Five League One and Two Managers to follow in Dean Smith’s Premier League footsteps

Gabriel Sutton by Gabriel Sutton / 05 October 2020, 13:29

Sunday night was a dream for Aston Villa boss Dean Smith, who inspired his boyhood club to thrash English football’s dominant force 7-2, bagging seven for the first time in 25 years.

Smith, though, needed to cut his cloth at Walsall for five years before moving to Brentford and then taking the Villa job – which shows that lower league clubs play a huge role in developing this country’s managerial talent.

Who in League One and League Two, yet to manage in the top two divisions, can follow in Smith’s footsteps?

We examine five candidates...

Richie Wellens

Richie Wellens has done an extraordinary job at Swindon Town.

When he first took charge of the Robins in November 2018, they were languishing 17th in League One and because of local distrust of Lee Power, there was scepticism that the chairman had taken the cheap option on a manager who had relegated Oldham.

Look a little closer at Wellens’ ‘Tics tenure, though, and his side would have finished 13th had the 2017-18 season started when he took charge.

The former midfielder gets his teams playing attacking football and Swindon have lit up League One with their incisive, free-flowing moves in 3-1 and 4-2 home victories over Rochdale and Burton respectively, looking a huge threat in transition.

Jack Payne has thrived in four of his last five stints at this level and brings craft in an attacking midfield role while Matt Smith, on loan from Arsenal, has started the season superbly since joining on loan from Arsenal.

Along with young wide talents in Jonny Smith and Jordan Stevens, Swindon have a proven poacher in Brett Pitman, who can be relied upon to take on the goalscoring mantle left by Eoin Doyle.

Wellens will want to iron out some defensive issues from the first four games but he will also be extremely pleased with how dangerous his side have looked going forward.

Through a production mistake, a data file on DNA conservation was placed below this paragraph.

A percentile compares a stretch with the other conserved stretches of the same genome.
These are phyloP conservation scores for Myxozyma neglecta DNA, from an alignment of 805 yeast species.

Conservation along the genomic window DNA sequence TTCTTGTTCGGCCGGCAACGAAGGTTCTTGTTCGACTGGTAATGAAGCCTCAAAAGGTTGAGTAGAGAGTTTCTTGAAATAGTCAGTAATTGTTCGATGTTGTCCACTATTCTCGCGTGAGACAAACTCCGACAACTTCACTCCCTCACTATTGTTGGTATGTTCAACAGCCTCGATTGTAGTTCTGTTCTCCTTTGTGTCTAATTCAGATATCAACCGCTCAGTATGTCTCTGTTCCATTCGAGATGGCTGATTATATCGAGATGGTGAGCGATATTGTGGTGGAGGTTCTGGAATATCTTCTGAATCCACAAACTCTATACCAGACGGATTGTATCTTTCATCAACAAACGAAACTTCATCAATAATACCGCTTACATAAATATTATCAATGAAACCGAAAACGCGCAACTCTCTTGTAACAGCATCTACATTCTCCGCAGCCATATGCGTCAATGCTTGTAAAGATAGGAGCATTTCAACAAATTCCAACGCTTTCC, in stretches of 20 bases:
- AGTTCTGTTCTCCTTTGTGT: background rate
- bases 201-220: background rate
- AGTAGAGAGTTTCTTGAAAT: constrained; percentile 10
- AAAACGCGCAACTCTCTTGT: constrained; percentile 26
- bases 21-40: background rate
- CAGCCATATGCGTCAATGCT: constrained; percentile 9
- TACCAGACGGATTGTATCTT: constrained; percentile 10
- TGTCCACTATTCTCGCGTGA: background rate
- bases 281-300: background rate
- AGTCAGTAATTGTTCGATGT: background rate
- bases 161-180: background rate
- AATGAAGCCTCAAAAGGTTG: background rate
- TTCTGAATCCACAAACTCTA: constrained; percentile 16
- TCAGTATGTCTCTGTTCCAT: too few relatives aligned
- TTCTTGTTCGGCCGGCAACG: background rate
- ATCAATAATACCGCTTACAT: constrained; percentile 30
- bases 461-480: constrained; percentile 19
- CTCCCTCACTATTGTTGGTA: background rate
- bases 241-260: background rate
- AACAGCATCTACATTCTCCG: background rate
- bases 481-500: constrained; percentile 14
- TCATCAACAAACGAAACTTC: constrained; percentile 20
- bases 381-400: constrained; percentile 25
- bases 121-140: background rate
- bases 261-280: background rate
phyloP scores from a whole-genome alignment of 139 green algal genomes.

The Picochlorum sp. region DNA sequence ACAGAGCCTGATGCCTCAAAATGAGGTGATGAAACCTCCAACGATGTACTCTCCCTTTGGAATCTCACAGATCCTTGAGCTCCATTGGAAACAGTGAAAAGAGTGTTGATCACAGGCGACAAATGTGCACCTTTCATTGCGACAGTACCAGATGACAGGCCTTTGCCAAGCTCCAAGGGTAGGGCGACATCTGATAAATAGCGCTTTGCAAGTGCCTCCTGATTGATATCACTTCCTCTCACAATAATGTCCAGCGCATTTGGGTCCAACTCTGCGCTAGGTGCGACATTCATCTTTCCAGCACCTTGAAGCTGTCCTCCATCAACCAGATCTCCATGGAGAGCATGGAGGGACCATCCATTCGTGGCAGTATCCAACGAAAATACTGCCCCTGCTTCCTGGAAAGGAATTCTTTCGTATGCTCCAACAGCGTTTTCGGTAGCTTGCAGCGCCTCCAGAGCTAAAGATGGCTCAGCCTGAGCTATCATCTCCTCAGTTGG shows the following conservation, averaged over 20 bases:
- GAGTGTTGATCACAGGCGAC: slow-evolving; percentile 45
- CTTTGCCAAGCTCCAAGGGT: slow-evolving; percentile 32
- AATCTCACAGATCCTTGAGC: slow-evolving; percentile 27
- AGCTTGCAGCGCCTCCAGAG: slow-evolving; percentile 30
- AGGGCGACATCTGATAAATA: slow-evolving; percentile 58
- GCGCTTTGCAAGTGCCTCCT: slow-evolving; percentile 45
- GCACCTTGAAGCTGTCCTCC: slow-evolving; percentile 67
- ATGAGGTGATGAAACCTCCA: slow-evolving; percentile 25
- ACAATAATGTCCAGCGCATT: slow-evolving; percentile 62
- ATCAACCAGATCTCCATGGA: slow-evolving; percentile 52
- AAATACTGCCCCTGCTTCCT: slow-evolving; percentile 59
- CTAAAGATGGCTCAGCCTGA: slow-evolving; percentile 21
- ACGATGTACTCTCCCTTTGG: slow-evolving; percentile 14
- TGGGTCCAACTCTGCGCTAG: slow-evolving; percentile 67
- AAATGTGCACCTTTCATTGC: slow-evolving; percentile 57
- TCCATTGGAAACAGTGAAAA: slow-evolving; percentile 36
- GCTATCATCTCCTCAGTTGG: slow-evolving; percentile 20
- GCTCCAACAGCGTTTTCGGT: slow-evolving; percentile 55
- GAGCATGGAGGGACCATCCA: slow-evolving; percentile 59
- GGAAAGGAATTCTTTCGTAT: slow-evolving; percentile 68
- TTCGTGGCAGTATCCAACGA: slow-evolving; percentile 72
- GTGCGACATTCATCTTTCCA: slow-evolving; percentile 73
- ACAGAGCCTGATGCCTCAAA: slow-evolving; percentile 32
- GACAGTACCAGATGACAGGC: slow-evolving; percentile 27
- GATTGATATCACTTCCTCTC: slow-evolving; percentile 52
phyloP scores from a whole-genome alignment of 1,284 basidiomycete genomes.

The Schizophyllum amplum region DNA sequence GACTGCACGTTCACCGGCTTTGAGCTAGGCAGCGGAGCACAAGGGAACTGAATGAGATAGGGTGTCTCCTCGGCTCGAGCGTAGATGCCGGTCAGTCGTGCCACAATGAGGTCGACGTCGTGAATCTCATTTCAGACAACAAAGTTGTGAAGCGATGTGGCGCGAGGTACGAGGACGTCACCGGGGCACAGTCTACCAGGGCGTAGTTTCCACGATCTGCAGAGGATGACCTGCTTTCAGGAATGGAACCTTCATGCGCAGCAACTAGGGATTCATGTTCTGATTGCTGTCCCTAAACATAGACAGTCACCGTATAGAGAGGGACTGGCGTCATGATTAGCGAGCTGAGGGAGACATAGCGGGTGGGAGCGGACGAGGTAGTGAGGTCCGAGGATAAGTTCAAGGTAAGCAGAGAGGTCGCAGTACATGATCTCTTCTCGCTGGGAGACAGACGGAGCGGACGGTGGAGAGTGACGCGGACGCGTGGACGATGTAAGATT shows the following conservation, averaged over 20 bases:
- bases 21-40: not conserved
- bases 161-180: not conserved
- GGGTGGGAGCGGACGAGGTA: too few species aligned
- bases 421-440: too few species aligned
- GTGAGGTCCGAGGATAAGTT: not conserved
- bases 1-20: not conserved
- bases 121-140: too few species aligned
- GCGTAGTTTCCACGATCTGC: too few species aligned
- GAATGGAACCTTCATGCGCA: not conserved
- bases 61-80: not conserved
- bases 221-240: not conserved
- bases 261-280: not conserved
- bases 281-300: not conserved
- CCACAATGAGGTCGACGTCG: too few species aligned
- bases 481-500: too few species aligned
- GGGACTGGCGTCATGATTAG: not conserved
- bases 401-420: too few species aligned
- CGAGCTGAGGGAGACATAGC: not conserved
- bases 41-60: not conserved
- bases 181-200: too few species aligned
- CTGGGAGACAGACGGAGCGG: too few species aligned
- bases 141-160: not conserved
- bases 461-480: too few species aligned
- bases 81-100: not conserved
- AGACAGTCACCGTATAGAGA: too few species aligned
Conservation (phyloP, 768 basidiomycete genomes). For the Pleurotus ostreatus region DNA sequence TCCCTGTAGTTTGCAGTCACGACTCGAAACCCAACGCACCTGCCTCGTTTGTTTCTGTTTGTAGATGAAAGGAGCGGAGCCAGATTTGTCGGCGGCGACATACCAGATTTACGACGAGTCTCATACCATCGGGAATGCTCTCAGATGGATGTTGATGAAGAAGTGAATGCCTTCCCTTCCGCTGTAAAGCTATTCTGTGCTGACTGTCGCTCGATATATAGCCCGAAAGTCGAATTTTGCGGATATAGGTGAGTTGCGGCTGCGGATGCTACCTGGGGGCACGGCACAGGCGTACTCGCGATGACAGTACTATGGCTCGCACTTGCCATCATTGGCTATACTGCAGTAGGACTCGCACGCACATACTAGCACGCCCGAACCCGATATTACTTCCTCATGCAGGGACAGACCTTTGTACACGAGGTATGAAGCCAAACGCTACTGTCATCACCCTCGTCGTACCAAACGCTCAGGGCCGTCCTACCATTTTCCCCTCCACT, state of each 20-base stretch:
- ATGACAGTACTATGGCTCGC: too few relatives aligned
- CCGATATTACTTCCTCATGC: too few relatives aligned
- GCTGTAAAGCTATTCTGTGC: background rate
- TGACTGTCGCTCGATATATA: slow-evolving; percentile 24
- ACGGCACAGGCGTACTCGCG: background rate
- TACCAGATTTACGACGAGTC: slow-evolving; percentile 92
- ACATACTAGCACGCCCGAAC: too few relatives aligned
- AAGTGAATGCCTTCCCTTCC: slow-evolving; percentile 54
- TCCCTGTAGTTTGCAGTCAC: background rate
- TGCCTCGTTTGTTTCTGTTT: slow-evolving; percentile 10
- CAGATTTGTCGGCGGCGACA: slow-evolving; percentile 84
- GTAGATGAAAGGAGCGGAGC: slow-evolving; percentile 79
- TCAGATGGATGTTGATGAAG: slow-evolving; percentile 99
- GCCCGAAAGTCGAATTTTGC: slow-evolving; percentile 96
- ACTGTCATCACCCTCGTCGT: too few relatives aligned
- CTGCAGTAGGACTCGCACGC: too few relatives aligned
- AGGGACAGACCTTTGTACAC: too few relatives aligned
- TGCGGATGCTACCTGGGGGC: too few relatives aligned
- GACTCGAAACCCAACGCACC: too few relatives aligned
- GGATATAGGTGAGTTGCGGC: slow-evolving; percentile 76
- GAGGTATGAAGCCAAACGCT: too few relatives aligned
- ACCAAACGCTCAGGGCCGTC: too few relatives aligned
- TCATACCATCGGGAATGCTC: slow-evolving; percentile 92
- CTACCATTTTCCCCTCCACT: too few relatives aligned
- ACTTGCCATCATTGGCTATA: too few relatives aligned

The Mancunian motivator has got Swindon back on an upward trajectory and could do likewise for any fallen Championship club.


Swindon Manager: Richie Wellens

Ryan Lowe

Most managers only need to win one promotion from League Two to get a shot at League One, but deeply sad circumstances at Bury meant Ryan Lowe needed to repeat the trick.

The Liverpudlian led Plymouth Argyle to a top-three berth, playing some great football in a possession-based 3-1-4-2 setup in the process.

Lowe had the credentials to convince Lewis MacLeod, a respectable Championship performer with Brentford, to join the Devoners and agree a loan deal for left-sider Jerome Opoku, outstanding at this level last season for Accrington Stanley.

George Cooper, meanwhile, is a technical but enigmatic attacking midfielder who Lowe converted last season into a left wing-back; Cooper clearly enjoyed that new role enough to want to rejoin his manager again this season.

Lowe’s knowledge of League Two will help him higher up the pyramid, as evidenced by the acquisition of Panutche Camara – not a massively exciting signing from Crawley on paper, yet the Bissau-Guinean has impressed in the early weeks by bringing boundless energy in midfield.

Lowe has both the innovative ideas to appeal to Championship chairmen, but also the man-management qualities to inspire players on an emotional level and that could be a fantastic combination.


Plymouth Manager: Ryan Lewis

Michael Duff

Sean Dyche leaving Burnley seems a long way off, so it’s possible that by the time the ‘Ginger Mourinho’ does seek a new challenge, Michael Duff will have progressed sufficiently as a manager to be a viable replacement.

The Northern Irishman has a great relationship with Dyche, having worked as Burnley Under-23s boss prior to taking the Cheltenham job.

After a 10-game winless run at the start of his reign, Duff has done an excellent job in Gloucestershire, turning the Robins from relegation candidates into promotion contenders.